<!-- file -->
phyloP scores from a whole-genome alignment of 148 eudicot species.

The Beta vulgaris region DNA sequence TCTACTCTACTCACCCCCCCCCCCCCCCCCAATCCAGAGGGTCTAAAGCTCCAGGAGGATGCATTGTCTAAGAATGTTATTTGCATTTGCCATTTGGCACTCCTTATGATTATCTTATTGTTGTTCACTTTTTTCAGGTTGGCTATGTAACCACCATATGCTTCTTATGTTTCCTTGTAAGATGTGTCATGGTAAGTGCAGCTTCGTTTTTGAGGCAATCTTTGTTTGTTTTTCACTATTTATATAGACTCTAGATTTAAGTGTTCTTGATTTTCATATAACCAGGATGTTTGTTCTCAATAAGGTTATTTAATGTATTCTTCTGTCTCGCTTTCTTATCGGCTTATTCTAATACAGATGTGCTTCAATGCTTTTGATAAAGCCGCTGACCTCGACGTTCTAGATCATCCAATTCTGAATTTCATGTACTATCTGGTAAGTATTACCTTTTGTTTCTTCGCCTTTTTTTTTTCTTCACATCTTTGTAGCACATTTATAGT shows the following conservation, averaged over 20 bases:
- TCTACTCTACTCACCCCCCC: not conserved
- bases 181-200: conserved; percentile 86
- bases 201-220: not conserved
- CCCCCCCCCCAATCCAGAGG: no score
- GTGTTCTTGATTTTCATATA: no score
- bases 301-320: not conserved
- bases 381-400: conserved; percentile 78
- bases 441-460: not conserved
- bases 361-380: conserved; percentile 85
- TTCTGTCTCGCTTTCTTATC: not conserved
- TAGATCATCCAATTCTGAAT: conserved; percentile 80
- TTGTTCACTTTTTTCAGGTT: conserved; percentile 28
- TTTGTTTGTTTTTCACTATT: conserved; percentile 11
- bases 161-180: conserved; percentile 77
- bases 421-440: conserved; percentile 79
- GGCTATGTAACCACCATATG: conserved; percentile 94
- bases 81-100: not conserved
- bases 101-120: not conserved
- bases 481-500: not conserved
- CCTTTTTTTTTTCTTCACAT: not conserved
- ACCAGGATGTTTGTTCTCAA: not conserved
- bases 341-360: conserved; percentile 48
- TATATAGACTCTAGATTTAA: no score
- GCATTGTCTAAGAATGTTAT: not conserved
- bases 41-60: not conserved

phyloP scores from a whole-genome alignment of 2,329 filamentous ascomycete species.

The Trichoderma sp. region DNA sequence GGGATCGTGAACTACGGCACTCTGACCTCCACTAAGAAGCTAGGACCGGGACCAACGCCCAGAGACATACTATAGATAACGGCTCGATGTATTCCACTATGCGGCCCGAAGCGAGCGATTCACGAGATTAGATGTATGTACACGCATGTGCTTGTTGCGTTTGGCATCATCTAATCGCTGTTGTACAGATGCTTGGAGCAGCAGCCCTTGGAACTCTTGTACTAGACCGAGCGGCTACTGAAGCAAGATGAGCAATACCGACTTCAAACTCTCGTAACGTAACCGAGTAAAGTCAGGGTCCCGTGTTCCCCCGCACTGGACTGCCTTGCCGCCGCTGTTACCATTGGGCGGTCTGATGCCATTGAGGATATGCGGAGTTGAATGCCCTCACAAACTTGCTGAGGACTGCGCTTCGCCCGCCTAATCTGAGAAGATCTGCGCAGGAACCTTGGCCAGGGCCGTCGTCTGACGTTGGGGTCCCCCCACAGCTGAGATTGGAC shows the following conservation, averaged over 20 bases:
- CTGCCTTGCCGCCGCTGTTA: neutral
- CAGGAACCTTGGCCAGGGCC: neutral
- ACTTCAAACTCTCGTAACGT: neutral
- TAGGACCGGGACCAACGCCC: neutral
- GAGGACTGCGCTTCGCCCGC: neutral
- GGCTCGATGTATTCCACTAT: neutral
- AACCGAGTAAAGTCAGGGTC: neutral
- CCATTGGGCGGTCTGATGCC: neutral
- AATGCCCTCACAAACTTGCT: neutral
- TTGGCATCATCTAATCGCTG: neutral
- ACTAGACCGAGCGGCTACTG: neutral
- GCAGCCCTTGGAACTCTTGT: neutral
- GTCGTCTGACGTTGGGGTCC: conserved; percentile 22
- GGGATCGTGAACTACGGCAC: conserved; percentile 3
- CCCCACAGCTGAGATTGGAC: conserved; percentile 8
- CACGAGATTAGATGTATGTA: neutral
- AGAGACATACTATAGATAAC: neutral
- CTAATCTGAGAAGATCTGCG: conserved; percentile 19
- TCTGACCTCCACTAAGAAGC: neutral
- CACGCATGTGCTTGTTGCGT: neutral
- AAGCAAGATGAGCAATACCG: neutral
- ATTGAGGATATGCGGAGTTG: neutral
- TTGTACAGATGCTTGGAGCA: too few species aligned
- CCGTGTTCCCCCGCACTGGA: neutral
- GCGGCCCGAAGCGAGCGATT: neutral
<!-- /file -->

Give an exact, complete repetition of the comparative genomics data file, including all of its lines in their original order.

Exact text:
phyloP scores from a whole-genome alignment of 148 eudicot species.

The Beta vulgaris region DNA sequence TCTACTCTACTCACCCCCCCCCCCCCCCCCAATCCAGAGGGTCTAAAGCTCCAGGAGGATGCATTGTCTAAGAATGTTATTTGCATTTGCCATTTGGCACTCCTTATGATTATCTTATTGTTGTTCACTTTTTTCAGGTTGGCTATGTAACCACCATATGCTTCTTATGTTTCCTTGTAAGATGTGTCATGGTAAGTGCAGCTTCGTTTTTGAGGCAATCTTTGTTTGTTTTTCACTATTTATATAGACTCTAGATTTAAGTGTTCTTGATTTTCATATAACCAGGATGTTTGTTCTCAATAAGGTTATTTAATGTATTCTTCTGTCTCGCTTTCTTATCGGCTTATTCTAATACAGATGTGCTTCAATGCTTTTGATAAAGCCGCTGACCTCGACGTTCTAGATCATCCAATTCTGAATTTCATGTACTATCTGGTAAGTATTACCTTTTGTTTCTTCGCCTTTTTTTTTTCTTCACATCTTTGTAGCACATTTATAGT shows the following conservation, averaged over 20 bases:
- TCTACTCTACTCACCCCCCC: not conserved
- bases 181-200: conserved; percentile 86
- bases 201-220: not conserved
- CCCCCCCCCCAATCCAGAGG: no score
- GTGTTCTTGATTTTCATATA: no score
- bases 301-320: not conserved
- bases 381-400: conserved; percentile 78
- bases 441-460: not conserved
- bases 361-380: conserved; percentile 85
- TTCTGTCTCGCTTTCTTATC: not conserved
- TAGATCATCCAATTCTGAAT: conserved; percentile 80
- TTGTTCACTTTTTTCAGGTT: conserved; percentile 28
- TTTGTTTGTTTTTCACTATT: conserved; percentile 11
- bases 161-180: conserved; percentile 77
- bases 421-440: conserved; percentile 79
- GGCTATGTAACCACCATATG: conserved; percentile 94
- bases 81-100: not conserved
- bases 101-120: not conserved
- bases 481-500: not conserved
- CCTTTTTTTTTTCTTCACAT: not conserved
- ACCAGGATGTTTGTTCTCAA: not conserved
- bases 341-360: conserved; percentile 48
- TATATAGACTCTAGATTTAA: no score
- GCATTGTCTAAGAATGTTAT: not conserved
- bases 41-60: not conserved

phyloP scores from a whole-genome alignment of 2,329 filamentous ascomycete species.

The Trichoderma sp. region DNA sequence GGGATCGTGAACTACGGCACTCTGACCTCCACTAAGAAGCTAGGACCGGGACCAACGCCCAGAGACATACTATAGATAACGGCTCGATGTATTCCACTATGCGGCCCGAAGCGAGCGATTCACGAGATTAGATGTATGTACACGCATGTGCTTGTTGCGTTTGGCATCATCTAATCGCTGTTGTACAGATGCTTGGAGCAGCAGCCCTTGGAACTCTTGTACTAGACCGAGCGGCTACTGAAGCAAGATGAGCAATACCGACTTCAAACTCTCGTAACGTAACCGAGTAAAGTCAGGGTCCCGTGTTCCCCCGCACTGGACTGCCTTGCCGCCGCTGTTACCATTGGGCGGTCTGATGCCATTGAGGATATGCGGAGTTGAATGCCCTCACAAACTTGCTGAGGACTGCGCTTCGCCCGCCTAATCTGAGAAGATCTGCGCAGGAACCTTGGCCAGGGCCGTCGTCTGACGTTGGGGTCCCCCCACAGCTGAGATTGGAC shows the following conservation, averaged over 20 bases:
- CTGCCTTGCCGCCGCTGTTA: neutral
- CAGGAACCTTGGCCAGGGCC: neutral
- ACTTCAAACTCTCGTAACGT: neutral
- TAGGACCGGGACCAACGCCC: neutral
- GAGGACTGCGCTTCGCCCGC: neutral
- GGCTCGATGTATTCCACTAT: neutral
- AACCGAGTAAAGTCAGGGTC: neutral
- CCATTGGGCGGTCTGATGCC: neutral
- AATGCCCTCACAAACTTGCT: neutral
- TTGGCATCATCTAATCGCTG: neutral
- ACTAGACCGAGCGGCTACTG: neutral
- GCAGCCCTTGGAACTCTTGT: neutral
- GTCGTCTGACGTTGGGGTCC: conserved; percentile 22
- GGGATCGTGAACTACGGCAC: conserved; percentile 3
- CCCCACAGCTGAGATTGGAC: conserved; percentile 8
- CACGAGATTAGATGTATGTA: neutral
- AGAGACATACTATAGATAAC: neutral
- CTAATCTGAGAAGATCTGCG: conserved; percentile 19
- TCTGACCTCCACTAAGAAGC: neutral
- CACGCATGTGCTTGTTGCGT: neutral
- AAGCAAGATGAGCAATACCG: neutral
- ATTGAGGATATGCGGAGTTG: neutral
- TTGTACAGATGCTTGGAGCA: too few species aligned
- CCGTGTTCCCCCGCACTGGA: neutral
- GCGGCCCGAAGCGAGCGATT: neutral